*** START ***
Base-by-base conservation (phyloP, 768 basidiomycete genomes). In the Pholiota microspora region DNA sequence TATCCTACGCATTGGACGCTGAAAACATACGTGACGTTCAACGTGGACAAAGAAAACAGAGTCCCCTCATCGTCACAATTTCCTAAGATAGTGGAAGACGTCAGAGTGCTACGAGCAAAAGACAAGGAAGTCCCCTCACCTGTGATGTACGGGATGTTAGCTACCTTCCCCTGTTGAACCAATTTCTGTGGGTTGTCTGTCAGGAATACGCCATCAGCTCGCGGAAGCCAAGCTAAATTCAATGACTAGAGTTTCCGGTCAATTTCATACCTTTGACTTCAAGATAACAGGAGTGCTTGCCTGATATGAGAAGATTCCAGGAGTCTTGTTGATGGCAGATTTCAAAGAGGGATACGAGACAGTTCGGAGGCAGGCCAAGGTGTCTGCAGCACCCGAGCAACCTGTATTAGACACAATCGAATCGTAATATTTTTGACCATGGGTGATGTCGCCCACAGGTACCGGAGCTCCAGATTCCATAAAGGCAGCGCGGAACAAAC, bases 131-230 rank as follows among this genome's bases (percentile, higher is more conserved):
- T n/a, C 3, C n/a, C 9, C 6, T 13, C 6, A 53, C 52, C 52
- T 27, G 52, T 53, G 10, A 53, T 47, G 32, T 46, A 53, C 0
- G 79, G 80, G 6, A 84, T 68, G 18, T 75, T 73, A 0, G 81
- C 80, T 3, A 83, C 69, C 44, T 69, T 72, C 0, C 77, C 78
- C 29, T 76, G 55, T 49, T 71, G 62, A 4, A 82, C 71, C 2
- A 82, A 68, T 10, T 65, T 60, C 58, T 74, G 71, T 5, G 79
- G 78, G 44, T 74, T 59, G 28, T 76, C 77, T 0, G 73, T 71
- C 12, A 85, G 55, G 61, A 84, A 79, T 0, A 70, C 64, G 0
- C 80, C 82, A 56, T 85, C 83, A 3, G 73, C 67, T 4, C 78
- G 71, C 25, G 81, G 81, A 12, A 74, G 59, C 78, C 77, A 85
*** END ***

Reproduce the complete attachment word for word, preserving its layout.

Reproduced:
Base-by-base conservation (phyloP, 768 basidiomycete genomes). In the Pholiota microspora region DNA sequence TATCCTACGCATTGGACGCTGAAAACATACGTGACGTTCAACGTGGACAAAGAAAACAGAGTCCCCTCATCGTCACAATTTCCTAAGATAGTGGAAGACGTCAGAGTGCTACGAGCAAAAGACAAGGAAGTCCCCTCACCTGTGATGTACGGGATGTTAGCTACCTTCCCCTGTTGAACCAATTTCTGTGGGTTGTCTGTCAGGAATACGCCATCAGCTCGCGGAAGCCAAGCTAAATTCAATGACTAGAGTTTCCGGTCAATTTCATACCTTTGACTTCAAGATAACAGGAGTGCTTGCCTGATATGAGAAGATTCCAGGAGTCTTGTTGATGGCAGATTTCAAAGAGGGATACGAGACAGTTCGGAGGCAGGCCAAGGTGTCTGCAGCACCCGAGCAACCTGTATTAGACACAATCGAATCGTAATATTTTTGACCATGGGTGATGTCGCCCACAGGTACCGGAGCTCCAGATTCCATAAAGGCAGCGCGGAACAAAC, bases 131-230 rank as follows among this genome's bases (percentile, higher is more conserved):
- T n/a, C 3, C n/a, C 9, C 6, T 13, C 6, A 53, C 52, C 52
- T 27, G 52, T 53, G 10, A 53, T 47, G 32, T 46, A 53, C 0
- G 79, G 80, G 6, A 84, T 68, G 18, T 75, T 73, A 0, G 81
- C 80, T 3, A 83, C 69, C 44, T 69, T 72, C 0, C 77, C 78
- C 29, T 76, G 55, T 49, T 71, G 62, A 4, A 82, C 71, C 2
- A 82, A 68, T 10, T 65, T 60, C 58, T 74, G 71, T 5, G 79
- G 78, G 44, T 74, T 59, G 28, T 76, C 77, T 0, G 73, T 71
- C 12, A 85, G 55, G 61, A 84, A 79, T 0, A 70, C 64, G 0
- C 80, C 82, A 56, T 85, C 83, A 3, G 73, C 67, T 4, C 78
- G 71, C 25, G 81, G 81, A 12, A 74, G 59, C 78, C 77, A 85